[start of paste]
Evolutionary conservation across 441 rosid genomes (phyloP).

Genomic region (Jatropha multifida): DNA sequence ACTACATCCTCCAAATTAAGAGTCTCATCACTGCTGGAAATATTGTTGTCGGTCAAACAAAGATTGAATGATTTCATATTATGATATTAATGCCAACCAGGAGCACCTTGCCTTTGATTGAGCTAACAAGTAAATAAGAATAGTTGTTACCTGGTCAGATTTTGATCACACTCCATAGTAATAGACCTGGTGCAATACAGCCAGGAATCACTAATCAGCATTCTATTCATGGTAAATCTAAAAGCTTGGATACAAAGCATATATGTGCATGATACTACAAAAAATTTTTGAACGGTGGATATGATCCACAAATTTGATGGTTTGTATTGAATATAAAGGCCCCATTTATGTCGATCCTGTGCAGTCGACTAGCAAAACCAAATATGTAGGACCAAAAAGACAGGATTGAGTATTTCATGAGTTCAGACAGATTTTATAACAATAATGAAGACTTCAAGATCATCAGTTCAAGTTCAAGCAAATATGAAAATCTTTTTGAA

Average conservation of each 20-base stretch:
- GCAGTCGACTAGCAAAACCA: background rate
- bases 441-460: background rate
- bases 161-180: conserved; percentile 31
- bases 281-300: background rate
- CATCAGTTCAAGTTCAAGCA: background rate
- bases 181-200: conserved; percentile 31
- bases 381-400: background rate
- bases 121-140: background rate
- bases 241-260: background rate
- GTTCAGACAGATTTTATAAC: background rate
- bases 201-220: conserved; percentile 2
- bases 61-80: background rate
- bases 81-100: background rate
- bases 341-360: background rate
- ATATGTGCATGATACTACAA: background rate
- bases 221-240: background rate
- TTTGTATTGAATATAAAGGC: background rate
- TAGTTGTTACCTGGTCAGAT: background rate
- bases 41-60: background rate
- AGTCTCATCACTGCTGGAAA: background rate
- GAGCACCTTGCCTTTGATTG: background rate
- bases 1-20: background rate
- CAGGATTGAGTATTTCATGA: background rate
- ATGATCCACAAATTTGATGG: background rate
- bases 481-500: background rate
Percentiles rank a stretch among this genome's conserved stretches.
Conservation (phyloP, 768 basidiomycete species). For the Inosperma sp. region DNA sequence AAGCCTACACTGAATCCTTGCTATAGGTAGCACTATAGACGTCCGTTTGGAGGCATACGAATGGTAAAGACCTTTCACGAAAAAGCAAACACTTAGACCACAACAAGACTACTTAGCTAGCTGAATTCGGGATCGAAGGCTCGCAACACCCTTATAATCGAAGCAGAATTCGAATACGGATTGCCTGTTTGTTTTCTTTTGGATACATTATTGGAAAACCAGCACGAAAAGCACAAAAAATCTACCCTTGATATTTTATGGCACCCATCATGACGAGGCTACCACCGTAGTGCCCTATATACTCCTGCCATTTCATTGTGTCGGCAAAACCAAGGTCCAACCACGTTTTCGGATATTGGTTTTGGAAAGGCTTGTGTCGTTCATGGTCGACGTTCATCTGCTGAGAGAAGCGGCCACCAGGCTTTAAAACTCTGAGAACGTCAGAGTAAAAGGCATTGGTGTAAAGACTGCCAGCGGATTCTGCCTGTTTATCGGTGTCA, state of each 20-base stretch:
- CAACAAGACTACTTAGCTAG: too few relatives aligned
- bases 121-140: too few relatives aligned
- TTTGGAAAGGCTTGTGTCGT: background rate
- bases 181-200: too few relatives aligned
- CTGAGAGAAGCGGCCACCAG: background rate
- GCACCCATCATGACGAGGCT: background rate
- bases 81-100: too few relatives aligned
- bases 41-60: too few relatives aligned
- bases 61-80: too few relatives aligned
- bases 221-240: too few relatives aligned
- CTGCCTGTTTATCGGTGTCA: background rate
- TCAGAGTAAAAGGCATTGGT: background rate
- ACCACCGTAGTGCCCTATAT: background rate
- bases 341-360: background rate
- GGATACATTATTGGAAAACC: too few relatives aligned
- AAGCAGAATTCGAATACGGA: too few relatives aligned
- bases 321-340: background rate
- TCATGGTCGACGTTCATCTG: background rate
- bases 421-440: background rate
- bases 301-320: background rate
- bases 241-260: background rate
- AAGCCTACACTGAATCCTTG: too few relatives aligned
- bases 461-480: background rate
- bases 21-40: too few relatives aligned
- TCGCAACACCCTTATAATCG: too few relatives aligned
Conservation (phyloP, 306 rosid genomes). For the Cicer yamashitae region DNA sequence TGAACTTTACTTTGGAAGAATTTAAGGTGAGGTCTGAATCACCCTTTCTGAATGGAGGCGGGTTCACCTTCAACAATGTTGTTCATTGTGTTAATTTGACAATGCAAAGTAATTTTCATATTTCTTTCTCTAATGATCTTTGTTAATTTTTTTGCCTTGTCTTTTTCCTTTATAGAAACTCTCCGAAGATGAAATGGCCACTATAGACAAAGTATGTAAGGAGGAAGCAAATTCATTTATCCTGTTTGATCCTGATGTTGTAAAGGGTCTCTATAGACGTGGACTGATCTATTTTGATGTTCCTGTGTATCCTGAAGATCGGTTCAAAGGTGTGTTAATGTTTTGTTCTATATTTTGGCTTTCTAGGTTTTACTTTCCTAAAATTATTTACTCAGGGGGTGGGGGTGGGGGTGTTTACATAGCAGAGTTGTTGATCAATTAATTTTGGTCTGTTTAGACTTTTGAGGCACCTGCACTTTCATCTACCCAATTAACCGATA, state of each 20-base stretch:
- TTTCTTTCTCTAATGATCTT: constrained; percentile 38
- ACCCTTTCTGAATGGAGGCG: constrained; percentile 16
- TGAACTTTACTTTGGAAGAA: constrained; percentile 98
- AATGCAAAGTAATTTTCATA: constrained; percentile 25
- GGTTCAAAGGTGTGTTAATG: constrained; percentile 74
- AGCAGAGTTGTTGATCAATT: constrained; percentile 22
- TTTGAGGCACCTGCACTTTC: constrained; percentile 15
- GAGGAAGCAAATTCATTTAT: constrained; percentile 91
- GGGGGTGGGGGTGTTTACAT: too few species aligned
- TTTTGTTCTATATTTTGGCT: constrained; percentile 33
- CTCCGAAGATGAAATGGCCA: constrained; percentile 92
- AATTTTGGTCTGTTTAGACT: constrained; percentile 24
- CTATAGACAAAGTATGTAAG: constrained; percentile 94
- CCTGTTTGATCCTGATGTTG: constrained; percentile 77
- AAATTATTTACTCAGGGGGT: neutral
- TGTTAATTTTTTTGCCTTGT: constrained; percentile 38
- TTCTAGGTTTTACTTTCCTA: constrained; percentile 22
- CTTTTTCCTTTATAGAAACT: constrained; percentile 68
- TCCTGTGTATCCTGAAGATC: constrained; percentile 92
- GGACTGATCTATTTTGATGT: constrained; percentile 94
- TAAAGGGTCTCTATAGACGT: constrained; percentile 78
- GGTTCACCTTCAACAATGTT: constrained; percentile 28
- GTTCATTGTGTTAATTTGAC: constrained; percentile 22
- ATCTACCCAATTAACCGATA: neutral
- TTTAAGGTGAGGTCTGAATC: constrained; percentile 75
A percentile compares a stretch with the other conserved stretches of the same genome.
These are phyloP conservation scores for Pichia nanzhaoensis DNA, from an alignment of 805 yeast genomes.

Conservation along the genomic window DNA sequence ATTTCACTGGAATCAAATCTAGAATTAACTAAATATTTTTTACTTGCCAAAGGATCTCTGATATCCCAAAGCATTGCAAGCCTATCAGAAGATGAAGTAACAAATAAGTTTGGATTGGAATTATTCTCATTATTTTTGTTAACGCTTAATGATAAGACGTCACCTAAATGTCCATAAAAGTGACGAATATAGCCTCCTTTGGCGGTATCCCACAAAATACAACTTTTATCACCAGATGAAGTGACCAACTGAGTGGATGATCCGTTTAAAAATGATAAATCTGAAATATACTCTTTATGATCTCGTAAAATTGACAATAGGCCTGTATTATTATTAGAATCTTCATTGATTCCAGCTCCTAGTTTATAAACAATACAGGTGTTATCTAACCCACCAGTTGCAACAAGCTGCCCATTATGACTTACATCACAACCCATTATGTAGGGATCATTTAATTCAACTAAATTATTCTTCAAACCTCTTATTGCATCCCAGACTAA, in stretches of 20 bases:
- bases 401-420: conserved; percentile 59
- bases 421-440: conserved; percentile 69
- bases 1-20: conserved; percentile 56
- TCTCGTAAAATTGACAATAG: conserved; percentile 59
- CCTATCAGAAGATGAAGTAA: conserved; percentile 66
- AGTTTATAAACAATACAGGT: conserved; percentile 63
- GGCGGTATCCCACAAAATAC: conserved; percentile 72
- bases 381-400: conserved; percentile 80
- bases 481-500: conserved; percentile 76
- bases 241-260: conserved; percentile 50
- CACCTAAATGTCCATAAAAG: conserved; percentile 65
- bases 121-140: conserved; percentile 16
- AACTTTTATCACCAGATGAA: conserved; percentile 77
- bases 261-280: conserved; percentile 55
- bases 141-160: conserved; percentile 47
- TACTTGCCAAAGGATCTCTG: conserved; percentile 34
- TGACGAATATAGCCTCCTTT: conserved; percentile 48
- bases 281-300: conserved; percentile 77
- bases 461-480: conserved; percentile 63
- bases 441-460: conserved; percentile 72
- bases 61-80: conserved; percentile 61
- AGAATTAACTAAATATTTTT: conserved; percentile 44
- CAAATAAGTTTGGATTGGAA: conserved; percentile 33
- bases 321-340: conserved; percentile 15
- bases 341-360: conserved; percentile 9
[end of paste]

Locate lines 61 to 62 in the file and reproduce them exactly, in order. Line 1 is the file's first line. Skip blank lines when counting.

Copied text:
- GGTTCAAAGGTGTGTTAATG: constrained; percentile 74
- AGCAGAGTTGTTGATCAATT: constrained; percentile 22